Crowns without glory for Whitsunday reefs
Crown of Thorns starfish are one of the biggest threats to the Great Barrier Reef because they eat their weight in coral every day.
A 14-person dive crew on the hunt for coral-devouring Crown of Thorns starfish (COTS) will target reefs off the Whitsunday Coast.
The dive crew, part of a $1.4 million yearlong mission funded by the Federal Government, kill the starfish by injecting them with sodium bisulphate.
The dive team killed about 1300 of the coral-devouring crown of thorns starfish on reefs off Cairns in the first 10 days of their intensive mission to prevent another outbreak.
Local marine biologist Emily Smart told members of the Whitsunday Local Marine Advisory Committee this week that the team is heading for Whitsunday waters and how tourism workers and operators could help.
"At this late hour it would be best for people who are out there regularly to state where they are NOT seeing COTS as well as where they ARE so that they don't waste time looking in the wrong place."
"All they are after is where, how many and how big, e.g. hand sized or less, hand to elbow size or bigger." Ms Smart added.
Sighting reports may be made to firstname.lastname@example.org
The increased flow of nutrients into the Reef from flooding in recent years has caused young Crown of Thorns starfish to flourish. Each female spawns about 20 million eggs. Past outbreaks have lasted between 10 and 15 years.
More gold sailors
In the week that Whitsunday will show support for returning Gold medallist Para-cyclist David Nicholas, sailors are buoyed that Australian sailors Daniel Fitzgibbon and Liesl Tesch have also won gold at the London 2012 Paralympic Games
It is neither one's first Paralympic Games or medal, but it is the first time that either sailor has won Paralympic gold, Fitzgibbon added to his silver medal from Beijing 2008, while Tesch added gold to her two silver and a bronze won in Wheelchair Basketball.
Tesch, whose first taste of sailing came with being selected from a bunch of hopefuls by David Pescud's Sailors With Disabilities to race to Hobart in 2009 did it after losing her mother to cancer on the opening day of racing and dedicating the win to her..
"I was able to channel all of that emotion we won the gold medal for mum. I've watched mum battle with cancer and saw how tough it is. They pull their armour on each day and battle cancer and we did the same thing - and went out and won the gold medal for all the people going through what my mum did."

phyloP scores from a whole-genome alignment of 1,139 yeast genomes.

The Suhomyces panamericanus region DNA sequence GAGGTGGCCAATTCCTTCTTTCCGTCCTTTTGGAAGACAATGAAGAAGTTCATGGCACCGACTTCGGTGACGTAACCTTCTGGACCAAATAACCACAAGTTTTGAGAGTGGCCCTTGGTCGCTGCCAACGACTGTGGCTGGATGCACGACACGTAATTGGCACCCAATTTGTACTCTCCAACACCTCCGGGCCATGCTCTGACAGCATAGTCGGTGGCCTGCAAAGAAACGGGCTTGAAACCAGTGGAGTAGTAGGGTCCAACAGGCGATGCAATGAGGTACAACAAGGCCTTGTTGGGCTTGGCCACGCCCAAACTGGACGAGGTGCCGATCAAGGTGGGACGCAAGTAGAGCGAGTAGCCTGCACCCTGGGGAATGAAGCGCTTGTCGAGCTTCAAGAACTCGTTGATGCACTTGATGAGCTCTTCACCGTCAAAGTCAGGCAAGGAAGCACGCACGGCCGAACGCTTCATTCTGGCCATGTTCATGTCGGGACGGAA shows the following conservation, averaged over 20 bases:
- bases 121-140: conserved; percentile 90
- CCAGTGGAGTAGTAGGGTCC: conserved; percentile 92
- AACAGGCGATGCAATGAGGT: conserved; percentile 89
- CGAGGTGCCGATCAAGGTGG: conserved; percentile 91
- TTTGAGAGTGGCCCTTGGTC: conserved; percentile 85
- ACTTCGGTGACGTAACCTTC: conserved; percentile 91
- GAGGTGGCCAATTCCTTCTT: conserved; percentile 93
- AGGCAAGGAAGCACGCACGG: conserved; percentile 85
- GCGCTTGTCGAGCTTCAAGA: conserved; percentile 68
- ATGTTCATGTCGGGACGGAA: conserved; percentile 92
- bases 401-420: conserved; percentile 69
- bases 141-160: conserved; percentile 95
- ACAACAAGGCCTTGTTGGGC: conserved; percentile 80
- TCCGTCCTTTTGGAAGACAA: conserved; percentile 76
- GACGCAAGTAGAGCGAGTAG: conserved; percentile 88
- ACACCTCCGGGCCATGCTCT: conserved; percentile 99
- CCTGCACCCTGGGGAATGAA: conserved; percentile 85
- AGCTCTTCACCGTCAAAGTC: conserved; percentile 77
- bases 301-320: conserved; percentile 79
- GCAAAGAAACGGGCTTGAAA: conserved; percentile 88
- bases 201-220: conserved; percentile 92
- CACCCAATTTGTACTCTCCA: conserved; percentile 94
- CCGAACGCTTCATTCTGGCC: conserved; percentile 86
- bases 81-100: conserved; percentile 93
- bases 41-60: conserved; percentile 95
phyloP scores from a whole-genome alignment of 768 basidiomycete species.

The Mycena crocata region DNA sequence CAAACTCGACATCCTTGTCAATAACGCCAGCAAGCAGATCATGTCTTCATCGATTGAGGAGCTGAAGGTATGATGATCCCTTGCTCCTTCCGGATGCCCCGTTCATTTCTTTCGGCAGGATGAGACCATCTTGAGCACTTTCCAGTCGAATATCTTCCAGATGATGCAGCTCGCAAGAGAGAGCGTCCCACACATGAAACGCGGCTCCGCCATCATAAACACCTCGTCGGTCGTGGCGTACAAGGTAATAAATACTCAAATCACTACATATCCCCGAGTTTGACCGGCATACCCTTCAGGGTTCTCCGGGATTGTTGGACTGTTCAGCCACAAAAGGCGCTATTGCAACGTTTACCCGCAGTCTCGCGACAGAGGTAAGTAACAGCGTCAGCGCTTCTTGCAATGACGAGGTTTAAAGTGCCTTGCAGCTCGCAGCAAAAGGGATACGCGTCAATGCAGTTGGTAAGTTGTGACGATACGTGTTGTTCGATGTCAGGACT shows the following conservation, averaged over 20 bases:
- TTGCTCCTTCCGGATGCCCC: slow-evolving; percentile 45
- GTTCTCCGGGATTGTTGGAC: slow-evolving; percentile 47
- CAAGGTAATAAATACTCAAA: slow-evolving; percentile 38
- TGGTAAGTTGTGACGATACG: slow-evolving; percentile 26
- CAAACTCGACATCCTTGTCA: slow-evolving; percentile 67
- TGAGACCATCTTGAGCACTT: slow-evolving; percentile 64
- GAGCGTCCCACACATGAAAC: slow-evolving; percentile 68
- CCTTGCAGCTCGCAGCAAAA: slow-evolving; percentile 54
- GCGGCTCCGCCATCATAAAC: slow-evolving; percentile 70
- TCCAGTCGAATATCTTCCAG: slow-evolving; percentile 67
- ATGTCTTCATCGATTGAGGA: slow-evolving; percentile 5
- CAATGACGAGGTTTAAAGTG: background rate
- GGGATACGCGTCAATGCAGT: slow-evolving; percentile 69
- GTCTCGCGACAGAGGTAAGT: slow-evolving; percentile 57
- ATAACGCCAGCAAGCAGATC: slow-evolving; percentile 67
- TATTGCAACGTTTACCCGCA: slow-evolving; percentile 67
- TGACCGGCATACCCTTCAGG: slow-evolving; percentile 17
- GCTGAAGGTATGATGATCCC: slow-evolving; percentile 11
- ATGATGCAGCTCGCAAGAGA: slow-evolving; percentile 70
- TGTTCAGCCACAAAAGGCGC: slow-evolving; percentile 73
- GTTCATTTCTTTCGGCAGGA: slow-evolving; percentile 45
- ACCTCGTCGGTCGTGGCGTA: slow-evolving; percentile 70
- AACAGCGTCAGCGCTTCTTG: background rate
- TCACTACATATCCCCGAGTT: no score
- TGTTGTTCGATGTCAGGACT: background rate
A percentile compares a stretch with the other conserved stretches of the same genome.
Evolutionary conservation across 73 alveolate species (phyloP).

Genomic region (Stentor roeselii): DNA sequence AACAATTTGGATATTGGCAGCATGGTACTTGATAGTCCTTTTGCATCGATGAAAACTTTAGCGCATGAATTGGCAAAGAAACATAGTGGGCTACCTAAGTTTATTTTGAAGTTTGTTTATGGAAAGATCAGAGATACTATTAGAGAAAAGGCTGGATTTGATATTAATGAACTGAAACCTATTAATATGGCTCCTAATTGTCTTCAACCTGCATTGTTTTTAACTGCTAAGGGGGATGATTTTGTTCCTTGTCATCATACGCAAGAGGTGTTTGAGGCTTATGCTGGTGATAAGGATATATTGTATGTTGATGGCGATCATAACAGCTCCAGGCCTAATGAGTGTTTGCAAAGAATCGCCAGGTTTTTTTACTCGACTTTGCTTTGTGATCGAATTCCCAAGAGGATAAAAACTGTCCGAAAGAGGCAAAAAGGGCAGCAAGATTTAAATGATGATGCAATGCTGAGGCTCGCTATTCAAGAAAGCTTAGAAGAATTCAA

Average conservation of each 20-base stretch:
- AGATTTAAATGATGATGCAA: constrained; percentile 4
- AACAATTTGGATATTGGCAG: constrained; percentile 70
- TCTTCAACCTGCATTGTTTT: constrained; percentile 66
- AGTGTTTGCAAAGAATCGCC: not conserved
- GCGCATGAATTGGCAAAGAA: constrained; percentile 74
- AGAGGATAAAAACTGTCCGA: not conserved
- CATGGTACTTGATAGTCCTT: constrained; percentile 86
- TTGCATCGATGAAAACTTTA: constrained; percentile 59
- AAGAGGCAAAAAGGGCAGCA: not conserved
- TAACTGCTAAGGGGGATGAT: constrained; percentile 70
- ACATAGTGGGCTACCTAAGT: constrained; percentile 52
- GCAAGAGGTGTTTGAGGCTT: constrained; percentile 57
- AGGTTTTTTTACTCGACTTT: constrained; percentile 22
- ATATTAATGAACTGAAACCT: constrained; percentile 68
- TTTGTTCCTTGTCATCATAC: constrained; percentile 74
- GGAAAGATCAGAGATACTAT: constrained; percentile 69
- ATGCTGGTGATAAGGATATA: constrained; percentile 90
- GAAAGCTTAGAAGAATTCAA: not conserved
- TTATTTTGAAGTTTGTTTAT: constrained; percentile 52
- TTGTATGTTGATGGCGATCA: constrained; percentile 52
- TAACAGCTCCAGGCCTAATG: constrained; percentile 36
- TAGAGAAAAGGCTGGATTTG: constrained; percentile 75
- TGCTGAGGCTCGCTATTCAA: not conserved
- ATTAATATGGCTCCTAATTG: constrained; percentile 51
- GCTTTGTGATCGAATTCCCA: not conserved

Shackleton voyage berths
In 1916, Shackleton and his crew set off on a 1300-kilometre voyage to South Georgia Island, across some of roughest waters in the world, in the James Caird, a 6.9-meter lifeboat. It was a desperate attempt to reach help and to arrange the rescue of the twenty-two men left behind on Elephant Island after the loss of his ship 'Endurance'.
The epic lifeboat voyage re-enactment; in a replica of the James Caird, named the Alexandra Shackleton, in honour of the explorer's granddaughter; will be attempted in September 2013.
Shackleton enthusiasts and members of the public have an extraordinary opportunity to be a part of the expedition, a berth aboard the expedition support vessel 'TS Pelican' a 148-foot, three-masted barquentine similar in size to Shackleton's original expedition ship, 'Endurance'.
"A berth on TS Pelican as part of the Shackleton re-creation is the stuff of childhood dreams," says Tim Jarvis, AM FRGS, 46-year-old British/Australian adventurer and Shackleton Epic expedition leader.
Pelican of London is a sail training ship based in Weymouth, UK. Built in 1948, she served as an Arctic trawler and coastal trading vessel until 1995. The Pelican was under sail in the Thames Estuary at the Queen's Diamond Jubilee last May.
Hook Reef Group, off Whitsunday - Mariners take note that the restoration work at Hook, Bait and Barb reefs be completed. AUS charts 249, 823 & 824
Hayman Channel and The Narrows - between Hook Island and Hayman Island - Mariners be advised that aids to navigation have been re-established and altered. Full details NtM 934 (Permanent) of 2012 refers.
"Don't ever take a fence down until you know the reason it was put up" - G. K. Chesterton
Fair winds to Ye!
Cap'n Dan is celebrating ten years online at http://waterfront.blogspot.com.au